True Grit

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GUNSLINGERS: Carradine, left, and Olyphant pack heat; below, series creator Milch

As its hooves thunder on the horizon, HBO's Deadwood (Sundays, 10 p.m. E.T.; debuts March 21) might seem like the cavalry coming to rescue viewers affronted by Janet Jackson's Super Bowl flash. Something innocent! Something wholesome! A nice western!

Sorry, pardner. In the opening minutes of the series, about a true-life gold rush town, a prospector says he's "f___ed up [his] life flatter 'n hammered s___," while the legendary Calamity Jane (Robin Weigert) calls her associates "ignorant f___in' c__ts." Land o' Goshen! Has nobody in this burg heard of "consarnit" or "tarnation"?

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Ask creator David Milch whether pioneers in 1876 really swore like the Sopranos, and the former Yale instructor quotes Geoffrey Chaucer's 14th century The Miller's Tale, which used the same anatomical slur that Calamity Jane does (though, in Middle English, it started with a q). Milch says most of our high-megaton profanities are centuries old, and accounts of the West "are full of the testimony of people whose sensibilities have been scandalized by the resourcefulness of the human spirit in fitting so many obscenities in the most ordinary declarative sentence." This, he says, was the point: Deadwood, S.D., was outside the bounds of the U.S., the law and propriety — just as Milch is now beyond the long reach of the ABC censors who dogged him on NYPD Blue, the show he created with Steven Bochco. Take a group of criminals and scofflaws, mostly men, risking ruin or murder to seek their fortunes — who then blow said fortunes on hookers, craps, dope and booze — and in any century, their epithets will be frequent and stronger than "dagnabbit!"

Really, the language issue is a stand-in for a bigger question. There have been other dark and complicated takes on the western — Robert Altman's McCabe & Mrs. Miller, Clint Eastwood's Unforgiven, Larry McMurtry's Lonesome Dove — but they, like westerns themselves in recent years, have been as occasional as tumbleweeds. We still associate the genre with the moral simplicity and cliche of its heyday: straight-shooting, black and white hats. (When President Bush said he wanted Osama bin Laden "dead or alive," he wasn't going for relativism.) Are we ready for the genre of John Wayne and Shane to get the gray-hatted HBO treatment?

Milch says he set out not to write a western but to explore a society just starting to form its laws. He first pitched to HBO a series about cops in Rome during Nero's reign. After that project fizzled, he started reading about Deadwood, a town that sprang up when reports of a gold strike were hyped to justify expansion into Indian territory. "It was like time-lapse photography," he says. "Two months before [Deadwood begins], there was nothing. Two years later, they had telephones, before San Francisco did." The settlement had no laws, purposely. "It was a primordial soup," Milch says. "How do people organize themselves, absent law?"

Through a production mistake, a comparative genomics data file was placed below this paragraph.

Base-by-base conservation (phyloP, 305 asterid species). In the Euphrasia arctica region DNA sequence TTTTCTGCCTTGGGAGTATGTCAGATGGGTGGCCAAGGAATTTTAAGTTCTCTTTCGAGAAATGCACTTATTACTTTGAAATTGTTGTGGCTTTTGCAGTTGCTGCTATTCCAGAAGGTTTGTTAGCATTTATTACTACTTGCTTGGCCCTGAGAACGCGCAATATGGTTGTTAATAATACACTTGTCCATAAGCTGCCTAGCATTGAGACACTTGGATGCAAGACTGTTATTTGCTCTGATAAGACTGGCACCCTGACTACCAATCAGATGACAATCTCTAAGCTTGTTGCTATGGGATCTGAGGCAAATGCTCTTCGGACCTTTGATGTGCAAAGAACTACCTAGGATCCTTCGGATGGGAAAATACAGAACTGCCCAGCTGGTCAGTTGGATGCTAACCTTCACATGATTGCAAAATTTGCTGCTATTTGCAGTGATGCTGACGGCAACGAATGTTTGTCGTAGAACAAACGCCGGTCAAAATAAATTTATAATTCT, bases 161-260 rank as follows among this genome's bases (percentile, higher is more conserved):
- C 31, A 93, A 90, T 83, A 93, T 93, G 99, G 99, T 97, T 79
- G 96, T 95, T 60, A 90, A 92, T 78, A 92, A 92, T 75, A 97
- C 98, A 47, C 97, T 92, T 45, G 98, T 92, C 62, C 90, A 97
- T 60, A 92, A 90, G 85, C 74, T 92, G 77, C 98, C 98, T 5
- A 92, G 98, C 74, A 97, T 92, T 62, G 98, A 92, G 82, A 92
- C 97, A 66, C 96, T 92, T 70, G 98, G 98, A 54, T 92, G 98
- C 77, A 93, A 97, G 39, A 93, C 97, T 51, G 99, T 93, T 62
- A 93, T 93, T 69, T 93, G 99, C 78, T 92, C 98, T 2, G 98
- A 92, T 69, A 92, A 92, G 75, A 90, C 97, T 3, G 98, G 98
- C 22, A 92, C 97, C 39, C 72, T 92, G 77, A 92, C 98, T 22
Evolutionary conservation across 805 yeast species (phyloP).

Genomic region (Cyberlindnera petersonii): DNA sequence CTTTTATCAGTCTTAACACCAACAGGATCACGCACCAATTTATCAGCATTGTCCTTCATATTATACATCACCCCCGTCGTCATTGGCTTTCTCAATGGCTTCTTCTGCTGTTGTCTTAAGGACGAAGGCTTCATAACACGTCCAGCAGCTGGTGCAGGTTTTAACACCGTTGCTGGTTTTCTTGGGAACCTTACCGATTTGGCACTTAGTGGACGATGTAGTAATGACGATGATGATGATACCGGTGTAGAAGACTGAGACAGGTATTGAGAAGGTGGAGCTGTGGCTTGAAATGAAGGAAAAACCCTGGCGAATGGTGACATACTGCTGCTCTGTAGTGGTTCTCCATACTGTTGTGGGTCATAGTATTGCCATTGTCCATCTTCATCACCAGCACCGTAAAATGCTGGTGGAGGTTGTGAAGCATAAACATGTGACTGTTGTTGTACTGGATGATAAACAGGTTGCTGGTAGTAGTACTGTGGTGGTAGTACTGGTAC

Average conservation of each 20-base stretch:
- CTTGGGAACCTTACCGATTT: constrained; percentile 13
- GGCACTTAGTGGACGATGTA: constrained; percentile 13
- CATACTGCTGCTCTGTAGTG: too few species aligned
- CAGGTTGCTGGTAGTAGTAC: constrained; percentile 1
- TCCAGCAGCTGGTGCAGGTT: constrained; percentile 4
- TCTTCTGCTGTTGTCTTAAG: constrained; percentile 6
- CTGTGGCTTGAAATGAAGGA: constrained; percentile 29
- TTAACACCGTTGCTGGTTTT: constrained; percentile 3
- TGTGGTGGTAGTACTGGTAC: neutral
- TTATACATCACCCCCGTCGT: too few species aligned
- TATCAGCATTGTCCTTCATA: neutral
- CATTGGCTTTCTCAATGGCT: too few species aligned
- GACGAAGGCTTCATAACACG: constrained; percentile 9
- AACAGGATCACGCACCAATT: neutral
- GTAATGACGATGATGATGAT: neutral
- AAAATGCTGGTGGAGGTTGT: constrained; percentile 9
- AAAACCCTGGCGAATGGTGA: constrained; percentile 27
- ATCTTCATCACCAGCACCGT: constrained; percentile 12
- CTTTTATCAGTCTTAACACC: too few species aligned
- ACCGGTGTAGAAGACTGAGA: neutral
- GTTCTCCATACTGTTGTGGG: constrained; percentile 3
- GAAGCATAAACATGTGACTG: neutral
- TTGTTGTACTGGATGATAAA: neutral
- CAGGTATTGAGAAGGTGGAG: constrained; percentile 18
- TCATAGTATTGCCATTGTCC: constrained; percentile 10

For starters, by killing one another. In this and other surface ways, Deadwood is like many westerns. There's a bad guy, saloon owner Al Swearengen (Ian McShane), who lives large by relieving the locals of their gold nuggets and having his thugs plant a bowie knife in anyone who gets in his way. But he is threatened when — yes — strangers ride into town. Seth Bullock (Timothy Olyphant) is a former marshal with plans to open a hardware store. He's less a good guy than a control freak. In his last act as marshal, he hangs a horse thief without trial, so a mob won't get the satisfaction of lynching him. Does he want to serve justice or just give chaos the finger? The impetus to law, Deadwood suggests, is as much one as the other.

Meanwhile, renowned shootist Wild Bill Hickok (Keith Carradine) has come to town with his retinue. (Most of the leading characters are based on real people.) To Swearengen, the formula is simple: former lawman + gunfighter = nascent police force, especially when the two stumble on a massacre-robbery perpetrated by "road agents" working for him. It seems, though, that Bullock just wants to kick his law habit and make a dollar, and Hickok, to drink and gamble his way into oblivion. "Hickok was acutely aware of his time having passed," says Carradine. "He had outlived his usefulness." Throw in abused prostitute Trixie (Paula Malcomson); Alma Garret, a laudanum-addicted lady from back East (Molly Parker); and E.B. Farnum, a hotel owner and Swearengen's beaten-cur sycophant (William Sanderson, Newhart's Larry), and you have a typical — if dysfunctional — horse-opera cast.

Deadwood HBO-izes this material, though, not just in its profanity but in its moral ambiguity and social criticism. The show is like McCabe for more reasons than that it involves whorehouses and business conflicts. Like the '70s movies of Altman, Martin Scorsese, Roman Polanski, Francis Ford Coppola and others, HBO's dramas rework popcorny genre formats (the cop drama, the Mob flick) with dark, even cynical themes: that institutions are corrupt, that people and systems and families will screw you over, that heroes are never entirely heroic or villains alone in their villainy. Deadwood wants to show not just how the West was won, but who won, what they got and how the process mirrors our time.

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